Love Island is back.

It’s the time of year where the honest half of the nation scramble to be in front of their TVs by 9pm to see who’s been grafting who, who’s been pied by who and, most importantly, who’s pulled who for a chat.

Meanwhile, the self-righteous half of the nation loudly bray that they could not possibly waste their time with such tripe and declare themselves to be too intellectual to indulge in such dim-witted trash.

In fact, nobody bangs on more about Love Island than those who supposedly cannot stand it.

As a mega fan, even I will concede that the programme is not innocuous. The show changes the nation’s vernacular in a way that would have Shakespeare spinning in his grave (I once wrote ‘villa’ instead of VAT in an email to HMRC).

The National Wales: The Love Island 'villa' AKA VATThe Love Island 'villa' AKA VAT

It unapologetically perpetuates a perilous toxicity surrounding body image – most years they’ll have a token ‘curvy’ girl, who in reality is a size 10 and yet is hailed as some sort of plus-size pioneer. Not forgetting the occasional boy who is branded as having a ‘dad bod’ when in reality he only has six abs showing instead of eight.

And don’t get me started on the treatment of dark-skinned black girls on the show…I’m sure I’ll have a rant about this in a couple of weeks. Sit tight.

And yet despite all of its faults, Love Island maintains its stronghold on the attention of millions of ITV 2 viewers night after night – a feat which, in the age of streaming, is the envy of other major channels.

Why?

You could argue that the programme is the apogee of millennial selfie culture. That it merely reflects a worrying vanity to which we as a generation have fallen victim. An incessant need to show off a highlight reel of our life in the hope that our peers will envy us.

But I think there’s more to it.

The islanders are venerated, especially by those a bit younger, because they are #LivingTheirBestLife. There’s a feel-good factor to watching young people enjoy themselves and getting paid to do so.

The competition really has nothing to do with winning the show, the real competition is about who can come out of the villa to a throng of adoring fans and a cushy little ASOS deal to match. To thousands of youngsters, that is quite understandably, their dream.

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When I was at school, there was so much pressure heaped on us pupils to get to a red brick university, to get a respectable job. Nobody, at any point, asked what career would make me happy.

I sweated through my A Levels, fearing that my life would literally end if I didn’t get into my first choice of university. Through, blood, sweat and copious amounts of tears I got in, but within the first month of my first semester I realised I was studying a topic I did not really care for – I had kind of been railroaded into taking Law because I was academic enough to go for a ‘clever’ subject, and apparently I was gobby (I don’t know how anybody could come to that conclusion, but there we go) so apparently Law was the right fit.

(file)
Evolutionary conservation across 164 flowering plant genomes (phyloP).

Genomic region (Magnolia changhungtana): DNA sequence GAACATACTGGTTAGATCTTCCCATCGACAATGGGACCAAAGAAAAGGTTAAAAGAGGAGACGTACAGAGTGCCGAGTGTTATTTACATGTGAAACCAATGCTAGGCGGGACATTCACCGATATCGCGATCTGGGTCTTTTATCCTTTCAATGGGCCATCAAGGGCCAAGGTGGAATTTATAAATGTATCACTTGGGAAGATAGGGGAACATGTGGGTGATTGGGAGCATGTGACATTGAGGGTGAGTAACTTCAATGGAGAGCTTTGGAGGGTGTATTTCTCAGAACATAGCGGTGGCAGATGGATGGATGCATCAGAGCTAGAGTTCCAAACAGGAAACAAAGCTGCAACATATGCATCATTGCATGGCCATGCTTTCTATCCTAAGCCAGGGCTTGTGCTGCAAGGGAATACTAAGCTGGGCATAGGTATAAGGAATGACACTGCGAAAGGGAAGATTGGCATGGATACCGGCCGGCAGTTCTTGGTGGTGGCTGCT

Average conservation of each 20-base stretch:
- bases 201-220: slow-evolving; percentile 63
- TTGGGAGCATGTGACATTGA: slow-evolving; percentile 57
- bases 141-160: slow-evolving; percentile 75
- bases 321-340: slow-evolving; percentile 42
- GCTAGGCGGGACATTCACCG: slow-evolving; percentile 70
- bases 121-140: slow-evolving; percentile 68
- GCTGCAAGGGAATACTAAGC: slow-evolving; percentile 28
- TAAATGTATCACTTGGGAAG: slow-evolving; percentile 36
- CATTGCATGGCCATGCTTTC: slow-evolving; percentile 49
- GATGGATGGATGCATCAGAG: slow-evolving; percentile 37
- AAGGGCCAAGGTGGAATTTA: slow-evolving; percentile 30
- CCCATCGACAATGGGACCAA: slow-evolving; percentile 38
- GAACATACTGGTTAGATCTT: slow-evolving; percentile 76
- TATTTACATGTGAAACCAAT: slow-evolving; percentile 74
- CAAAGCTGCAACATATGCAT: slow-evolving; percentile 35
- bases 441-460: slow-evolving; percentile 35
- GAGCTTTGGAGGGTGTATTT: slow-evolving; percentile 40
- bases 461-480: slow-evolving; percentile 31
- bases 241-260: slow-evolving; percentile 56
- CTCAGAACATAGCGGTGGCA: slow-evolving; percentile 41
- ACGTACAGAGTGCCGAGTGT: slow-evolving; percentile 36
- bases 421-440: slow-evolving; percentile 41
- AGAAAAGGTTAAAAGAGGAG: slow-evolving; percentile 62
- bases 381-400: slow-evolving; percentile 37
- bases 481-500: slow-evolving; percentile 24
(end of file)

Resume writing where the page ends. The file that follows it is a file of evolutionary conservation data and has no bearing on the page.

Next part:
Luckily, Law gave me a pathway into the career I have now – a career I love so much that I feel a bit cheeky actually calling it ‘work’.

I feel cheeky, because there’s this mutual understanding that our work should be tedious, unfulfilling and laborious, otherwise it doesn’t really count. That if you enjoy that which you do, you’re not really working and therefore should be judged as such.

This resentment is projected onto Love Islanders who launch careers as influencers, models and the like as though the fun aspect of their career invalidates it. But who is it that young people aspire to be like? Is it the person who trudges to a job they hate day after day bogged down in the quotidian of their adulthood, or is it the Islander who makes a year’s salary in a month by posting a few Instagram photos?

You cannot blame young people for also aspiring to have a life they enjoy. We are in the midst of a cost-of-living crisis, purchasing a house is unattainable for most people under thirty-five and families the length and breadth of the country are faced with a choice of whether to buy food or turn the heating on.

If the choice is between a life of navigating from one bill to the next, or necking off with a fellow islander by the fire pit then landing a £1million sponsorship deal, then who could judge a young person for dreaming of the latter.

For five years in a row, more youngsters have applied for Love Island than have applied to Oxbridge…because the Islander career is preferable to the majority of young people. Who are we to sneer at them for wanting more from life, than the mundanity of making it from one pay day to the next?

If you are stuck in the rat race, commuting to a job that makes you miserable counting down the days until you can retire, then I don’t need to hear your opinion on Love Island. With respect, it just feels a tad bitter.

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